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The Metropolitan Museum of Art: More Than Paintings

Updated on June 24, 2018
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The Metropolitan Museum of ArtThe Great Hall.  If you find it this empty you are lucky.A Benin Ivory Mask, 16th Century, Nigeria.This Ancient Egyptian artifact, nick named William the Hippopotamus is the Museum's mascot,A reproduction purchased at the Met, circa 1980.The Temple of Dendur, July 1980The Temple of Dendur, December 1983.The Temple of Dendur, September 2001.A 19th century tourist's name and the year of visit to the Temple of Dendur.  Notice in the right hand side of the picture there is another tourist's carving.Outside the Temple of Dendur, September 2001.The Equestrian Court, September 2001.Inside the Equestrian Court, September 2001.A Bronze Statue of NatarajaScene at the bottom of the Museum's Christmas tree, December 1983.  The tree and candles are artificial.  The ornaments and Nativity sculptures are real.A statue at  the Met, July 1981.A modern sculpture of Cleopatra at the Met, July 1980.No Ancient Egyptian collection is complete without a mummy.  This is one of many mummies in the Museum's Egyptian section.Some European PaintingsInside the Egyptian Section, September 2001.European Sculpture Court.The gallery made to look like a Ming Dynasty Court Yard, September 2001.The Greek and Roman Gallery.Washington Crossing the Delaware by Manuel Leutze.  Today the Delaware rarely freezes over by December 24.  In 1776 the Earth was going through a mini-ice age so the depiction of ice flows is historically accurate.Section of the Blue Qu'ran, Chapter 30: 28-32.The Amathus Sarcophagus, from Amathus, Cyprus.A dress from the 1740s.A grand piano, circa 1840.  The Museum has a large collection of musical instruments.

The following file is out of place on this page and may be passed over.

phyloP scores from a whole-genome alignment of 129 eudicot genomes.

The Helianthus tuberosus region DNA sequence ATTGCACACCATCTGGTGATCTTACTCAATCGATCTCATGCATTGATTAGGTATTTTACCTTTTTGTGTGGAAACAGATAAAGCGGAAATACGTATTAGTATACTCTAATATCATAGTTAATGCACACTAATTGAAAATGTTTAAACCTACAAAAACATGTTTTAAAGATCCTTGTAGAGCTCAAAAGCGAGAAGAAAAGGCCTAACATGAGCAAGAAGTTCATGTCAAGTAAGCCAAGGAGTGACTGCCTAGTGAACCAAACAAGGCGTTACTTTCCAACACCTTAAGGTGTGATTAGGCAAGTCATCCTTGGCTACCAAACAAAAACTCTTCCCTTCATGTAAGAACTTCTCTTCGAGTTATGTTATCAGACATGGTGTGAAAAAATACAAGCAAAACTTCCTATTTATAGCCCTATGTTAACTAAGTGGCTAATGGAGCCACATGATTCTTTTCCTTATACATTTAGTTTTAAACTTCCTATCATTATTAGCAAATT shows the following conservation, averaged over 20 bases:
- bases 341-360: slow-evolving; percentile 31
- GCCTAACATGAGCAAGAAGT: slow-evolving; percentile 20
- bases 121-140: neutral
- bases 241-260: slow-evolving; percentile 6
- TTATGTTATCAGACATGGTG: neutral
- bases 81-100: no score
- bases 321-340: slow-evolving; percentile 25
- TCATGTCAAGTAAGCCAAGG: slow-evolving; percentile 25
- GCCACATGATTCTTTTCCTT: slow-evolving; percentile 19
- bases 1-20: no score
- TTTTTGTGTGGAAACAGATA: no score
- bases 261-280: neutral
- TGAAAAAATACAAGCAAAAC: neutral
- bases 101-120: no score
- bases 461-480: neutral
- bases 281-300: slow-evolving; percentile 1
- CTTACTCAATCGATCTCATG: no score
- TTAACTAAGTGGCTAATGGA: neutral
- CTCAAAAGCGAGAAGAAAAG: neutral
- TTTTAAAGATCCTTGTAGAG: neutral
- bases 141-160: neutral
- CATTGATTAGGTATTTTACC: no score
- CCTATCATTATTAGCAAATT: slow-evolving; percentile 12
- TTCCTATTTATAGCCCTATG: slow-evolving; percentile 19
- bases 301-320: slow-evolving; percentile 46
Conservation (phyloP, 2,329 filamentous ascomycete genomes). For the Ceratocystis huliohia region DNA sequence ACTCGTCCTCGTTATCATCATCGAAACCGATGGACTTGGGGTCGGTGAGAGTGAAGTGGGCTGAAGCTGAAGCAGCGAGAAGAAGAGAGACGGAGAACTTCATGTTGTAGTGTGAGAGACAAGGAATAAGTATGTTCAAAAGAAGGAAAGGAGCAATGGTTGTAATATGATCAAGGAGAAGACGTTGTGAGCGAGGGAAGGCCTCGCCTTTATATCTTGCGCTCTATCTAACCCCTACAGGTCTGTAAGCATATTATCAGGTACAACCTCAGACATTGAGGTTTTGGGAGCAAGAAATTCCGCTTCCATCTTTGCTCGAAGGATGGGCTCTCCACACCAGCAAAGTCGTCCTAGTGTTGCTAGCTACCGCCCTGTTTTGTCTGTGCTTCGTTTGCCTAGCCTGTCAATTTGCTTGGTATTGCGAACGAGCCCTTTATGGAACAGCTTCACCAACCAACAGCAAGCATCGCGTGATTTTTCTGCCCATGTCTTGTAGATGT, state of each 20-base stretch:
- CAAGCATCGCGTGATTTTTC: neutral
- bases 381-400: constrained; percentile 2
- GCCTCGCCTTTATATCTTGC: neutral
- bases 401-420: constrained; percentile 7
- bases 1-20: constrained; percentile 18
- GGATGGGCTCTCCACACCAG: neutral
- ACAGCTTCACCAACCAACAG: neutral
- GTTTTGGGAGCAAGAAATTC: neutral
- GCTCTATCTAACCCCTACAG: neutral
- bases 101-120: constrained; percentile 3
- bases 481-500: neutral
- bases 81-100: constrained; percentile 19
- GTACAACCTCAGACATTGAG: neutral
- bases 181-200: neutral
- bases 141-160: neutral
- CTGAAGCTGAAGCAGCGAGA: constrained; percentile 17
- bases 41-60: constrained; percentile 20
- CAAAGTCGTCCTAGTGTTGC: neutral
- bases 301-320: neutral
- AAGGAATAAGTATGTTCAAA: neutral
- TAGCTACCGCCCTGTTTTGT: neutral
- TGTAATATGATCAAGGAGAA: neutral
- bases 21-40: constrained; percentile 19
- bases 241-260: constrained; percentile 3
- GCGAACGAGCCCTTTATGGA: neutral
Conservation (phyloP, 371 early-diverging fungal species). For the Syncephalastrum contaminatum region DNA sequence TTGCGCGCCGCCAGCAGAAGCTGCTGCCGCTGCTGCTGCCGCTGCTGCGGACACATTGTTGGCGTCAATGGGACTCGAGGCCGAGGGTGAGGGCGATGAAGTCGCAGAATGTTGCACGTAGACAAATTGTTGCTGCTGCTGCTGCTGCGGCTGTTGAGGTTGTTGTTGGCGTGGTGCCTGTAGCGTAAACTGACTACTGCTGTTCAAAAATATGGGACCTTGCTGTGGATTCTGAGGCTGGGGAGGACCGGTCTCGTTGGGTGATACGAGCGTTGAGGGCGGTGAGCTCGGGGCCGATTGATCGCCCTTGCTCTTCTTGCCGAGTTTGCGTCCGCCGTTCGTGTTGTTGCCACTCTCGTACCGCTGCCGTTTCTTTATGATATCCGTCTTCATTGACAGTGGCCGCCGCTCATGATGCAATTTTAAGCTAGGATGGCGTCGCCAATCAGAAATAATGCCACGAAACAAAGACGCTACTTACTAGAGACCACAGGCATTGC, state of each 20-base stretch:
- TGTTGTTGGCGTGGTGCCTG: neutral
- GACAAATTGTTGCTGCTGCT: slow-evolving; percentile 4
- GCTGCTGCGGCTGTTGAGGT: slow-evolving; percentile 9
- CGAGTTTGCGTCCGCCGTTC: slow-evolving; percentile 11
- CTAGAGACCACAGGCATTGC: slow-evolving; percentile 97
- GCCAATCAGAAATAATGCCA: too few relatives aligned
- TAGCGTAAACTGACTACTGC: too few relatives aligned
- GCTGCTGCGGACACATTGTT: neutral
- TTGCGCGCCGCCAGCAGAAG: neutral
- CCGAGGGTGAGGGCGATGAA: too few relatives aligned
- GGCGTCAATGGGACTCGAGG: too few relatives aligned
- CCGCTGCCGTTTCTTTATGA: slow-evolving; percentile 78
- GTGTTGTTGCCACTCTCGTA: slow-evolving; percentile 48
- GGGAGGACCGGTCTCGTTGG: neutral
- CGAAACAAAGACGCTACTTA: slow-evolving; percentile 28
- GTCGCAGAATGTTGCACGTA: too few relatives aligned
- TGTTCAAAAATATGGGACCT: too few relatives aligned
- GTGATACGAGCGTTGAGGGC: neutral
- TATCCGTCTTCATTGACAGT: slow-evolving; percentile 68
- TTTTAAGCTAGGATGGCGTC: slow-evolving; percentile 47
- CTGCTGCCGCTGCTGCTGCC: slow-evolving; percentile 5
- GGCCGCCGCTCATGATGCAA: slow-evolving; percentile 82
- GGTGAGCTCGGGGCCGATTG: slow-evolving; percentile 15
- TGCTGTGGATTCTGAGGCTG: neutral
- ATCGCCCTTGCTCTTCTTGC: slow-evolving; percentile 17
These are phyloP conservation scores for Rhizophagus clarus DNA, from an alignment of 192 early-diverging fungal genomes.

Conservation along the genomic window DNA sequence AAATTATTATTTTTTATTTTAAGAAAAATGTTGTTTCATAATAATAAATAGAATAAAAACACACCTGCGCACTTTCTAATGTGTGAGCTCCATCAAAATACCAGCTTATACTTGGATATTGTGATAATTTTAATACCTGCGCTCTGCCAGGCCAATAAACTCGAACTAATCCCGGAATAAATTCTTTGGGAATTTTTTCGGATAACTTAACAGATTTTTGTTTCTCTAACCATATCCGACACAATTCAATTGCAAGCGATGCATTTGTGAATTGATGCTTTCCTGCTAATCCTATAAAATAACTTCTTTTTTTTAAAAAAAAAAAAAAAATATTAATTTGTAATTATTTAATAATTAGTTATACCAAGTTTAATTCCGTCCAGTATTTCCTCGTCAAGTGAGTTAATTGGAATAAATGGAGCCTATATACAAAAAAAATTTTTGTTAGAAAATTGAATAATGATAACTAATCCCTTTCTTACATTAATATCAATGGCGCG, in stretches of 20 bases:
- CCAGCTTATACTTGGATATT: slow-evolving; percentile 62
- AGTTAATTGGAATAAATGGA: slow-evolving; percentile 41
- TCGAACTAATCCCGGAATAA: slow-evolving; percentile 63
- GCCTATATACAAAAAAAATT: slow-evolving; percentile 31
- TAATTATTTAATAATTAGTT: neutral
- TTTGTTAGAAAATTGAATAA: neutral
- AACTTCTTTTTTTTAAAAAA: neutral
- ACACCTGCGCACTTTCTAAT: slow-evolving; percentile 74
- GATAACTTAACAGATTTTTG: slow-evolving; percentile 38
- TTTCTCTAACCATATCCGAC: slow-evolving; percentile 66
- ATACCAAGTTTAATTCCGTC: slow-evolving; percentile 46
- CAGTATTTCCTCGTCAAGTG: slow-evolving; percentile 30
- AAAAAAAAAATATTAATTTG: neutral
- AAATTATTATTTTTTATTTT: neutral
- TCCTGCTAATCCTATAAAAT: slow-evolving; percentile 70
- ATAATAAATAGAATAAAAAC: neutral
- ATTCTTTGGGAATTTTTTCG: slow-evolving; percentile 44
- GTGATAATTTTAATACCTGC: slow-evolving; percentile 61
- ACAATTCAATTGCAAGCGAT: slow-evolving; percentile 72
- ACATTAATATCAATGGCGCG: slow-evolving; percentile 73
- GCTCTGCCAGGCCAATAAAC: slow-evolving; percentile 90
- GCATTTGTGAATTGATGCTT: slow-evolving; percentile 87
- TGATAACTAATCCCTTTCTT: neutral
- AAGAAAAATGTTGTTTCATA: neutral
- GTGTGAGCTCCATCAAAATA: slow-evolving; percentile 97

The Metropolitan Museum of Art
The Metropolitan Museum of Art | Source
The Great Hall.  If you find it this empty you are lucky.
The Great Hall. If you find it this empty you are lucky. | Source
A Benin Ivory Mask, 16th Century, Nigeria.
A Benin Ivory Mask, 16th Century, Nigeria. | Source
This Ancient Egyptian artifact, nick named William the Hippopotamus is the Museum's mascot,
This Ancient Egyptian artifact, nick named William the Hippopotamus is the Museum's mascot, | Source
A reproduction purchased at the Met, circa 1980.
A reproduction purchased at the Met, circa 1980. | Source
The Temple of Dendur, July 1980
The Temple of Dendur, July 1980 | Source
The Temple of Dendur, December 1983.
The Temple of Dendur, December 1983. | Source
The Temple of Dendur, September 2001.